• Include in livelihood activity programs led by international NGOs the pastoralists without livestock who took refuge in Chad and Cameroon and those still living in CAR.
     
  • Launch a feasibility study by the UN Food and Agricultural Organization (FAO) to restart livestock breeding where the security situation permits it.

Nairobi/Brussels, 12 December 2014

Podcast / Africa

A Vicious Cycle: Climate and Conflict in the Horn of Africa

This week on The Horn, guest host Nicolas Delaunay is joined by Nazanine Moshiri, Crisis Group’s climate & security expert, to discuss the complex, often dangerous relationship between climate stresses and conflict in the Horn and on the continent more broadly.

Extreme weather events in Africa are becoming increasingly common, often striking in areas already prone to insecurity and scarcity. While the relationship between climate and security is both complex and context-specific, the broad risks are clear: modelling shows that temperature increases of as little as half a degree could, in some contexts, lead to a 10-20 per cent increase in the risk of violence. Erratic weather has already contributed to conflicts across the Horn – from Somalia to Kenya and South Sudan – a clear demonstration of climate change’s impact as a threat multiplier, exacerbating insecurity and existing tensions.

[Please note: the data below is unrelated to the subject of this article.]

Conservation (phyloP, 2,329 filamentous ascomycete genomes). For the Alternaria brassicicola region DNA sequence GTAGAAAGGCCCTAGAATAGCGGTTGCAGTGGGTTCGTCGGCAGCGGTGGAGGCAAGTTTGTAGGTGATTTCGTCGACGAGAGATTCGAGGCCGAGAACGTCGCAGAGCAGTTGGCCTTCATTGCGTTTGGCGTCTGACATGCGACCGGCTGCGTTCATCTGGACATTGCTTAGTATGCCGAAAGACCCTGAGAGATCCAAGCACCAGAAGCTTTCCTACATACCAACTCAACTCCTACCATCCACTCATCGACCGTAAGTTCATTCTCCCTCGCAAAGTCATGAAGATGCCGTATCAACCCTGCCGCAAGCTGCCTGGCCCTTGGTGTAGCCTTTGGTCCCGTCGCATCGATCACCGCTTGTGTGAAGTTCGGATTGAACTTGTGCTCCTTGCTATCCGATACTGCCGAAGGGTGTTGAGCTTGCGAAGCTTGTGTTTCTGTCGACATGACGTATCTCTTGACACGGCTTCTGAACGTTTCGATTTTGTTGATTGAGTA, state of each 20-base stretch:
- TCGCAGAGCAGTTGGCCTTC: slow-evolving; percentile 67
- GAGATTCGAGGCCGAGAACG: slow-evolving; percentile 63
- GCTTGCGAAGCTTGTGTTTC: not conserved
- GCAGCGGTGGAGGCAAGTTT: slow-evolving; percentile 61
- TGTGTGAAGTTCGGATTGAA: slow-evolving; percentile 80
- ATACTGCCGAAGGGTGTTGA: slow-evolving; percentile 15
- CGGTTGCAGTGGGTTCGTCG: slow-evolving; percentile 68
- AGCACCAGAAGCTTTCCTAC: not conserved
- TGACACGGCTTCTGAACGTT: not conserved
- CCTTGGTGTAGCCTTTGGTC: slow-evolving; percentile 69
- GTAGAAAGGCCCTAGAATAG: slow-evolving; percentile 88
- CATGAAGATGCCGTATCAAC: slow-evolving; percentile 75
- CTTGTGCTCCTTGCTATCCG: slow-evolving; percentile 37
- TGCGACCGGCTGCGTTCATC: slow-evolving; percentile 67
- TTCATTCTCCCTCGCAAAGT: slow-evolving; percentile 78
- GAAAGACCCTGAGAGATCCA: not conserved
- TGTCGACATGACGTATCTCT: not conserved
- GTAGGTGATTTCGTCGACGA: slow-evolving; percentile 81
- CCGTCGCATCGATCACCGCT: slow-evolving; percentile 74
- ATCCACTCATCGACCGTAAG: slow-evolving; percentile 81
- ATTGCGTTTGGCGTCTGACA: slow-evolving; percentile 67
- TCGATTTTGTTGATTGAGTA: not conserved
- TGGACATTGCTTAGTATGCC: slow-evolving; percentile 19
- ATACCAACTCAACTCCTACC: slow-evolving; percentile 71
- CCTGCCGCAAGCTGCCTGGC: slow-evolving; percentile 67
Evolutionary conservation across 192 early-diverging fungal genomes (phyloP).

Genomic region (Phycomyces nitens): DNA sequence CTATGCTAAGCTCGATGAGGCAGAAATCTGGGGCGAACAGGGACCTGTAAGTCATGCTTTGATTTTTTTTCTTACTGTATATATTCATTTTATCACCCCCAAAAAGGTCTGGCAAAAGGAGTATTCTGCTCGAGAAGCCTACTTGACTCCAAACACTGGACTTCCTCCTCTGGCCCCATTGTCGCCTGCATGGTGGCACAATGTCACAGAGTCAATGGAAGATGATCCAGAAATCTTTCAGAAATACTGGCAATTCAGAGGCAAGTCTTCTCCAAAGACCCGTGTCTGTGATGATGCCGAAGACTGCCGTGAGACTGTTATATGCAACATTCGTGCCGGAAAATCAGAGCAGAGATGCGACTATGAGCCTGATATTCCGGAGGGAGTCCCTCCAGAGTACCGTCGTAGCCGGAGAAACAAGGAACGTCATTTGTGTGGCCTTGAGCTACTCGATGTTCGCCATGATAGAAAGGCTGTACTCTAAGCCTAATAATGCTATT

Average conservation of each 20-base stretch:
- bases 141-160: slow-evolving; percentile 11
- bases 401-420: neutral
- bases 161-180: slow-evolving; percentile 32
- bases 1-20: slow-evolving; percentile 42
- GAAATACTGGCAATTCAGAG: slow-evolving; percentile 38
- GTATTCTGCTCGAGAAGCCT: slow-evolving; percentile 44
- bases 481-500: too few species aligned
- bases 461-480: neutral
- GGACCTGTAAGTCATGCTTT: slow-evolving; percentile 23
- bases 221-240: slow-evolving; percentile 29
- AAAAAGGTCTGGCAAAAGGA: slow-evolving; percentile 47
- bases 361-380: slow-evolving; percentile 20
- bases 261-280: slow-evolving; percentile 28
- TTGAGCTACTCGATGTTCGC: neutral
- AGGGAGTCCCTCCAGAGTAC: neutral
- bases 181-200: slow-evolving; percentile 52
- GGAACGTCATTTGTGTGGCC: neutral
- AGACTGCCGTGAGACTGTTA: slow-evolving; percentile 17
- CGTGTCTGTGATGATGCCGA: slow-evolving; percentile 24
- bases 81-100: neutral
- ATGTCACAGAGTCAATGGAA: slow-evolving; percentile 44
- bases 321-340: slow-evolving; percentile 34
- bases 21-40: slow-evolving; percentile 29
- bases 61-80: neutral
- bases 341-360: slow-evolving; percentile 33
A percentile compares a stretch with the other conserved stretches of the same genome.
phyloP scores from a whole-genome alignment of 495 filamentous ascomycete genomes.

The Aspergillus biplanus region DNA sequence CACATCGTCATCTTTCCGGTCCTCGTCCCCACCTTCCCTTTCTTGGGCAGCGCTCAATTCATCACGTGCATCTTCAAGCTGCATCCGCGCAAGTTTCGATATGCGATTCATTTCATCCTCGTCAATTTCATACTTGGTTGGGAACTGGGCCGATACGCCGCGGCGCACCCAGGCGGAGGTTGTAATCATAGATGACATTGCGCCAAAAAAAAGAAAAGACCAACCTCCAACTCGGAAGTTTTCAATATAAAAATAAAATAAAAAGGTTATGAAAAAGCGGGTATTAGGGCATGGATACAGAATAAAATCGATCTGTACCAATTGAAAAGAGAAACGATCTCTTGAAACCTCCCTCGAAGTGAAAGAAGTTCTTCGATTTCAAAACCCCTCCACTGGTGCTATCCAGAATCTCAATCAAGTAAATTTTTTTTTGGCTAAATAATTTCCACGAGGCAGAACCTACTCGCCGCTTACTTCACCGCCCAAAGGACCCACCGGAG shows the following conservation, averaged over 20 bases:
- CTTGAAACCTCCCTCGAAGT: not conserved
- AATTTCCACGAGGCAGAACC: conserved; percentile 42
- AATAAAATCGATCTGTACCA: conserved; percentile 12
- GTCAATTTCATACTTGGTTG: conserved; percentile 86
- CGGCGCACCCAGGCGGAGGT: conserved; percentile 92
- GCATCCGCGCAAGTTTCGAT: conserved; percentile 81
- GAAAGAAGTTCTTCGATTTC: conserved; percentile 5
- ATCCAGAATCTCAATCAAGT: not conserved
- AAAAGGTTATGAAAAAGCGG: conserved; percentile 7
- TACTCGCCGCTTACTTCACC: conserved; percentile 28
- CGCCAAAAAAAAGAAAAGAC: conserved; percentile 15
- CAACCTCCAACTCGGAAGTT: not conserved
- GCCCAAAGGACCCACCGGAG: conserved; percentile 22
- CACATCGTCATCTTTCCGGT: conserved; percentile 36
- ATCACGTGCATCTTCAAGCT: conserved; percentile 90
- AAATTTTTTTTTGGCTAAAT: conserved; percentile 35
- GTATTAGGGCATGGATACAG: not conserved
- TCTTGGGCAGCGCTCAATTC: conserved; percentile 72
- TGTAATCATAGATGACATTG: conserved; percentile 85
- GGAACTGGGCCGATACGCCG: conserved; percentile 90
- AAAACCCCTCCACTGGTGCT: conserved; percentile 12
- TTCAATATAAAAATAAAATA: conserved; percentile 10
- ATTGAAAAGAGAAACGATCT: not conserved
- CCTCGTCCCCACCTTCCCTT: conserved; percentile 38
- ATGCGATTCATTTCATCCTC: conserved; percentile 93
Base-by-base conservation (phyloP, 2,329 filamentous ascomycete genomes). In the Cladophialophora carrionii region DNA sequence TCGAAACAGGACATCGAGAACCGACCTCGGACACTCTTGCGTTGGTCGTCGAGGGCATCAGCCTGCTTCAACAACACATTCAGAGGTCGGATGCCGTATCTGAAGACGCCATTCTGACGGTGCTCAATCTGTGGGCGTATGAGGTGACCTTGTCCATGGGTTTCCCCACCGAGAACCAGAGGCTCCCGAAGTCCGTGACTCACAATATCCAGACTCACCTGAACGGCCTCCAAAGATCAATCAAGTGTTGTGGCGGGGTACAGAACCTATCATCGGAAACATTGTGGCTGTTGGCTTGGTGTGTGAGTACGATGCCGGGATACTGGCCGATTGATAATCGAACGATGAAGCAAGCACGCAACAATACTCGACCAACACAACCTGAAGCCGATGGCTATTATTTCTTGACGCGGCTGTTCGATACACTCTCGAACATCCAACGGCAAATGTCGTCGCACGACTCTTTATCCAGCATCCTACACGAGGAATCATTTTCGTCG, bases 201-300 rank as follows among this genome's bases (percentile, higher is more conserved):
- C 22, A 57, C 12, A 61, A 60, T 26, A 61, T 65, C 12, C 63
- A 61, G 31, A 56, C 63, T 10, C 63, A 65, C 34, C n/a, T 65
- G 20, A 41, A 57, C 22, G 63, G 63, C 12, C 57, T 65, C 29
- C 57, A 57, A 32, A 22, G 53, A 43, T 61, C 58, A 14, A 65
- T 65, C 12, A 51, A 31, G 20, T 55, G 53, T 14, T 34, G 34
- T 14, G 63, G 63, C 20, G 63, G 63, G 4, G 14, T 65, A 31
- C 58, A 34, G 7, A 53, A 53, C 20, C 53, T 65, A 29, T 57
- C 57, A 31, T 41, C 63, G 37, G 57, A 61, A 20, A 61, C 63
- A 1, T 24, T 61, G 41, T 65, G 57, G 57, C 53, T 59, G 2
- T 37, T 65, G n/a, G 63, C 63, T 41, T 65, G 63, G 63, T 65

This week on The Horn, guest host Nicolas Delaunay, Crisis Group’s senior communications officer for Africa, is joined by Nazanine Moshiri, Crisis Group’s senior analyst for climate & security, to untangle this complex relationship and its implications for the continent. They break down how changing weather patterns and natural disasters have shaped, and sometimes triggered, conflicts in Somalia, Kenya and South Sudan, often in very different ways. They also discuss the need for better adaptation measures and ask how Africa can best reckon with climate change, stressing the urgency of putting climate security on the agenda ahead of COP27. 

Click here to listen on Apple Podcasts or Spotify.

For more of Crisis Group’s analysis, make sure to check out our Climate Change and Conflict page.

Contributors

Senior Communications Officer for Africa
nicodelaunay
Senior Analyst, Climate & Security, Africa
nazaninemoshiri